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GPIFF connects global filmmakers through week-long journey to China

Vancouver, Canada – Eleven filmmakers from worldwide joined the 2017 Vancouver Golden Panda International Film Festival (GPIFF) Cultural Immersion Trip to the historic city of Xi’an, China from April 8 – 14, 2017. Once the starting point of the worldly renowned Silk Road and a melting pot of diverse cultures and identities, Xi’an makes the perfect destination for international filmmakers to have a glimpse of both China’s rich history and modernization.

Organized by GPIFF Committee, CCTV.COM, Orient Star Media, and Xi’an Qujiang Film & TV Investment Group, the 2017 Cultural Immersion Trip offers a rare opportunity for international filmmakers to have a closer look at China’s burgeoning film industry while exploring cultural heritages of different parts of China.

Part of the 2017 Vancouver Golden Panda International Film Festival (GPIFF) Cultural Immersion Trip to Xi’an, the GPIFF award-winning film campus screening event held at Chang’an University on April 10 presented three award-winning films from previous year’s festival to more than 300 students and faculties.

Children’s Song, the 2016 GPIFF Special Jury Recommendation Award-winning film was one of the three films played during the screening. Depicting a beautiful story of salvation and hope when more than 20,000 Jews emigrated to Shanghai during the Second World War seeking refuge, U.S. director Shayna Cohen said she was inspired by the beauty lying in countless common people during even the most devastating time.

“I truly believe that art transcends all boundaries and nationalities,” acclaimed Chinese screenwriter, professor at Chang’an University Yangqing Wei said after watching the film. “The three films we had tonight come from different countries and cultures, but they all managed to convey the humanistic spirit through their work, which touches upon our heart no matter our backgrounds.”

Moderated by Wei, the Q & A section following the screening saw some in-depth and thought-provoking discussions on global film industries.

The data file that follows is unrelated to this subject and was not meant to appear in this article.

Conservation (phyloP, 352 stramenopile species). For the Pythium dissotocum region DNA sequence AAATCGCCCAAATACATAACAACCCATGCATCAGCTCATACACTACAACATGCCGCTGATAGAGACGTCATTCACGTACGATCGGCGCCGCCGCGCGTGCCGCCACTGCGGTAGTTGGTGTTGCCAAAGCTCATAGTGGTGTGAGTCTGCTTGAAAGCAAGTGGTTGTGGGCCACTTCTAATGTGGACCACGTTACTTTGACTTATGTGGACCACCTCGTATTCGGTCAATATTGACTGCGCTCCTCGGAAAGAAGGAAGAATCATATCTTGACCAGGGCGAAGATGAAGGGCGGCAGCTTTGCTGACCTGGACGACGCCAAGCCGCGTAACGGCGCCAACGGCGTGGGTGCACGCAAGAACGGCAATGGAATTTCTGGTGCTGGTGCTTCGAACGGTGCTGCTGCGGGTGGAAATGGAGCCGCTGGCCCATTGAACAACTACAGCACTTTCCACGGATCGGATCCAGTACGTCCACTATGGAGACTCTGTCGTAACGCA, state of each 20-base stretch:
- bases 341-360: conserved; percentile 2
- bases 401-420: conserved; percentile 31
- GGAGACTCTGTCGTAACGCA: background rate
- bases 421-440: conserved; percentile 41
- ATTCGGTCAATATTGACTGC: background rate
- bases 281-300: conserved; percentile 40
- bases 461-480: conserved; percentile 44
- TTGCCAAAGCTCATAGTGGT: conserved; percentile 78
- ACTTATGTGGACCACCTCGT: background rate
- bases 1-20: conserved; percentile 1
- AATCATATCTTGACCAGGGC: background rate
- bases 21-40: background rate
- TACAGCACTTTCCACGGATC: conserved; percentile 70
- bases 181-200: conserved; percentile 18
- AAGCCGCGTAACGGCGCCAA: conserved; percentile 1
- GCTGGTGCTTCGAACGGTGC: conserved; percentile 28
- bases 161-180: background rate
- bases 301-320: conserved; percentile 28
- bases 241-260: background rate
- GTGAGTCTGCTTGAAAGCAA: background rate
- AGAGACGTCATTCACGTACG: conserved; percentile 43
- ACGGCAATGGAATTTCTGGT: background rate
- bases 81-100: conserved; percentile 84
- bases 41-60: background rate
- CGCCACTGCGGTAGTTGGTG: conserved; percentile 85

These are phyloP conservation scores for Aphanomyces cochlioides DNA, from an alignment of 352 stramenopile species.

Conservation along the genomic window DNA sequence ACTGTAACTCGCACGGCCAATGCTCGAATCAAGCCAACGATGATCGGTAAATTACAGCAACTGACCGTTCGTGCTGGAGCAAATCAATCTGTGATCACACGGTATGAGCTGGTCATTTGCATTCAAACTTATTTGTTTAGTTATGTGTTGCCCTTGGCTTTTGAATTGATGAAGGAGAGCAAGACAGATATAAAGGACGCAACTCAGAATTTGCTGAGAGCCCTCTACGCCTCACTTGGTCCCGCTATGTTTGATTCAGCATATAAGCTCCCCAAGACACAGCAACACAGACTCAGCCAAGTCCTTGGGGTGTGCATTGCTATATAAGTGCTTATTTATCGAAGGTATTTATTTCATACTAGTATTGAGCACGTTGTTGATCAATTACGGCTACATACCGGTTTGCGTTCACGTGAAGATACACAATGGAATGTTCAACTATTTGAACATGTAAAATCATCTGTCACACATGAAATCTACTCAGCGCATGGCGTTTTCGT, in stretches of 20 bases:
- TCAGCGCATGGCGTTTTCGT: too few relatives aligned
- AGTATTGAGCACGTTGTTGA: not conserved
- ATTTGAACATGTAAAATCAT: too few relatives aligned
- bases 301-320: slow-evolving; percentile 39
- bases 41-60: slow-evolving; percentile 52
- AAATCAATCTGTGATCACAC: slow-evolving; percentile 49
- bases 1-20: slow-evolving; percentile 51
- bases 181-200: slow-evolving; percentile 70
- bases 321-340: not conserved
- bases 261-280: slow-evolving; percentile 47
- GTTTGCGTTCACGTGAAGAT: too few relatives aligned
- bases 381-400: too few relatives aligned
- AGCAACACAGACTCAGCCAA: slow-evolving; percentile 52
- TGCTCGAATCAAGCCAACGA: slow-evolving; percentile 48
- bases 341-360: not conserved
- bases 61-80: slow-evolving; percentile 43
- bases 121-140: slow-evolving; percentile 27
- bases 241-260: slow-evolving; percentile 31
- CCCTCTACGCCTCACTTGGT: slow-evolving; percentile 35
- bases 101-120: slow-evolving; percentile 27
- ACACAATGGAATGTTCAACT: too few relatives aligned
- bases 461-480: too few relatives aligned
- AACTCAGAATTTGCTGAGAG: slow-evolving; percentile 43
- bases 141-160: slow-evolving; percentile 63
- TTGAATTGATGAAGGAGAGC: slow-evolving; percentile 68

Canadian producer, president at Fast Productions Ltd Cheryl-Lee Fast has been working on China-Canada co-production projects for years.

“I think the biggest difference is the Chinese ability to continue to produce innovative film full of creativity and artistry. In the west our films are becoming all the same because we are more concerned with the marketing than the art form,” Canadian producer, president at Fast Productions Ltd, Cheryl-Lee Fast said.

With China as one of the fastest-growing film market in the world, the younger generation of Chinese filmmakers have especially drawn attention from the GPIFF delegation.

“The students are very passionate and excited and ready for any opportunity to learn,” Cohen said. “One of the biggest differences I saw was that the Chinese students are much more reactive (to the film). It’s really enjoyable to see their reactions as an audience.”

During the seven-day trip, the delegation also visited one of China’s major film studios, Western Movie Group, participated in the second annual Chinese Film Industry Week in Xi’an and connected with professionals from Xi’an Qujiang Film & TV Investment Group. China’s passionate and committed filmmaking talents and the booming industry have left a deep impression to the GPIFF delegation.

“We’re very proud that through GPIFF and the Cultural Immersion Trip, more global filmmakers can have a better idea of China’s ascending film industry and experience the culture first-hand,” Meilin Li, GPIFF production coordinator, said. “GPIFF will continue working to serve as a platform for emerging filmmakers to showcase their visions and talents and foster collaborations in film production between China and the West.”